I have a limited number of ripe seeds from my only surviving Sabal etonia. This species is native to central and north central Florida. It is a dwarf palm with an underground stem, although rarely it will form a stem up to 6' tall. My mother palm shows strong dwarf traits - it is only 3' tall and 3-4' wide although it is nearly 12 years old and has been flowering for the past 3-4 years. It usually produces a crop of 200-300 seeds, sometimes fewer. Its 2' wide leaves are less costapalmate than most other Sabals, similar to Sabal minor except they are light green instead of blue green. S. etonia has larger fruit than S. palmetto. It is coldhardy to zone 8, marginal in 7. Like all Sabals It loves heat and sun.
See summary below
Sabal etonia: 50 seeds @ $10.00 for the lot
Shipping = $5.00 via First Class Mail in a padded envelope.
Total = $15.00
Payment via Paypal
No shipping outside the US. No shipping to HI. PM me if you are interested
By Eric in Orlando
Saturday I visited Mackay Gardens in Lake Alfred, FL, about 60 miles south of Orlando. It is the former estate of Alexander Mackay, a Scottish businessman. He had a house built in 1915 and hired John Morley, a British botanist to design the gardens. Morley was friends with David Fairchild and DF. would send him plants to try out.
There are some old palms there one specimen really intrigued me. It looks like a Sabal palmetto but the inflorescences extend beyond the foliage. There is a tall mature Sabal yapa on the grounds not real far away. Could this palm be a hybrid between S. palmetto and S. yapa?
I am selling in one lot the 2017 germinated offspring from my Sabal etonia mother. She has been flowering the past several years and usually produces a sparse crop of fewer than 50 seeds. I germinated her back in 2008 and planted her in my Caribbean Garden several years later. She is the last surviving S. etonia I have and is about 3' tall x 4' wide. S. etonia is native to north central FL and I don't believe this species tolerates my calcareous, sandy dreck of a soil well. This Sabal is hardy to zone 8a, maybe colder. Rather than try to sell her paltry crop I decided to germinate those seeds and sell the offspring. At this time I have 20+ seedlings from just germinated to 6" tall. Most have multiple strap leaves. Sale is for all offspring in one lot.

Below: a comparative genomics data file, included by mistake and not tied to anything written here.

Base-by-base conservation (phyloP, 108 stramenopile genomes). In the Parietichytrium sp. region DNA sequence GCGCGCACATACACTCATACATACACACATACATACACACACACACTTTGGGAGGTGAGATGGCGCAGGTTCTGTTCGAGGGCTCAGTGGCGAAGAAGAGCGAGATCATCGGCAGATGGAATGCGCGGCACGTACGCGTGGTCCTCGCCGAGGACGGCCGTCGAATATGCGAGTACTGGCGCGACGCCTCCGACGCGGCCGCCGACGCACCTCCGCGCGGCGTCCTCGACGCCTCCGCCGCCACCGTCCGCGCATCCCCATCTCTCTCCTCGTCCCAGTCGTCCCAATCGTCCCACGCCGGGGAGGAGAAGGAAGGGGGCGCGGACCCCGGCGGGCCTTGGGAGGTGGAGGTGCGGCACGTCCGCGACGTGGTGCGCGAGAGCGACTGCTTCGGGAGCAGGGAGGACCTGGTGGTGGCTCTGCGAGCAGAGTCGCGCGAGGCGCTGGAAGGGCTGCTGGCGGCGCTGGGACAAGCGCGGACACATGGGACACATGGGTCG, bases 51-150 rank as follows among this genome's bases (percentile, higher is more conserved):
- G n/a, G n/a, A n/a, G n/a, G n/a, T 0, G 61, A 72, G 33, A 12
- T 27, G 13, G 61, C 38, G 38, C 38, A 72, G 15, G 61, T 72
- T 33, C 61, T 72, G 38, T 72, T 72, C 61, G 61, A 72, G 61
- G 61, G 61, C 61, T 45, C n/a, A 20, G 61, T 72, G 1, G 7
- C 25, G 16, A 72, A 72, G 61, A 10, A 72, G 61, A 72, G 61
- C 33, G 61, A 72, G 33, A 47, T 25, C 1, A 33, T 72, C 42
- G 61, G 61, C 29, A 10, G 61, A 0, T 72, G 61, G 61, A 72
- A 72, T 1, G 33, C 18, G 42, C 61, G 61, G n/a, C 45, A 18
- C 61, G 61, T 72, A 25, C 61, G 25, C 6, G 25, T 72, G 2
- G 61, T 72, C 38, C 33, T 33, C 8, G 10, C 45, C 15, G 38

Sabal etonia: 20+ germinating/strap leaf Seedlings for $25
Shipping Cost Included in price. Plants will be sent via Priority Mail. I will remove from pot, wrap roots in damp orchid most, clear wrap and foil.
Payment via Paypal
No shipping overseas. No shipping to HI.
NOTE: Please contact me via Private Message.
Photos: Photos 1-4 are of seedlings for sale. Photos 5-6 are of the mother.
By Eric in Orlando
Leu Gardens Spring Plant Sale
March 10 & 11, 2018, Saturday and Sunday
9:00 a.m. – 5:00 p.m.
Free Admission all Weekend!
Shop Leu Gardens’ Annual Spring Plant Sale! Over 50 growers and vendors selling a variety of plants and outdoor accessories to enhance your landscape and home. Bring a wagon or plant cart for your purchases. All vendors take cash and most take credit cards. I will be working at the Leu Gardens booth, #36, so stop by.
Leu Gardens’ Members shop early on Saturday, March 10 at 8:00 a.m. This is only for Leu Gardens’ Members, please show your membership card and photo ID to be admitted early. Guest(s) of members will be able to enter at 9:00 a.m. Guest Passes and AHS Reciprocals are not accepted during the Leu Members’ early shopping hour.
Click here for a map and list of vendors;
Below are three photos of one of my largest Sabal etonia palms that grow naturally on my property. This particular palm was about the same size when I bought my property in February of 1998. At that time I wasn't familiar with Sabal etonia (scrub palmetto). I thought this palm was just a juvenile Sabal palmetto. I only learned of the Sabal etonia species when I bought a copy of Betrock's Guide to Landscape Palms about a year after I bought my property. Still, I couldn't readily distinguish from a juvenile S. etonia and juvenile S. palmetto.
But one thing I did eventually observe was that S. etonia flowered and set seed with no trunk. I've watched juvenile S. palmetto grow from just more than a seedling to flowering size, but they didn't flower until they had about five feet of trunk, maybe even more.
The below palm exhibits a semi-subterranean trunk (noted by red arrow). Also, the inflorescence shows two orders of branching off the peduncle. The palm's highest fronds (at outer tip of the right uppermost frond) is about 8 feet. This S. etonia is planted next to a Livistona australis (to the right).
In my next posting I will post another of my largest Sabal etonia. This one has inflorescence with 3 orders of branching.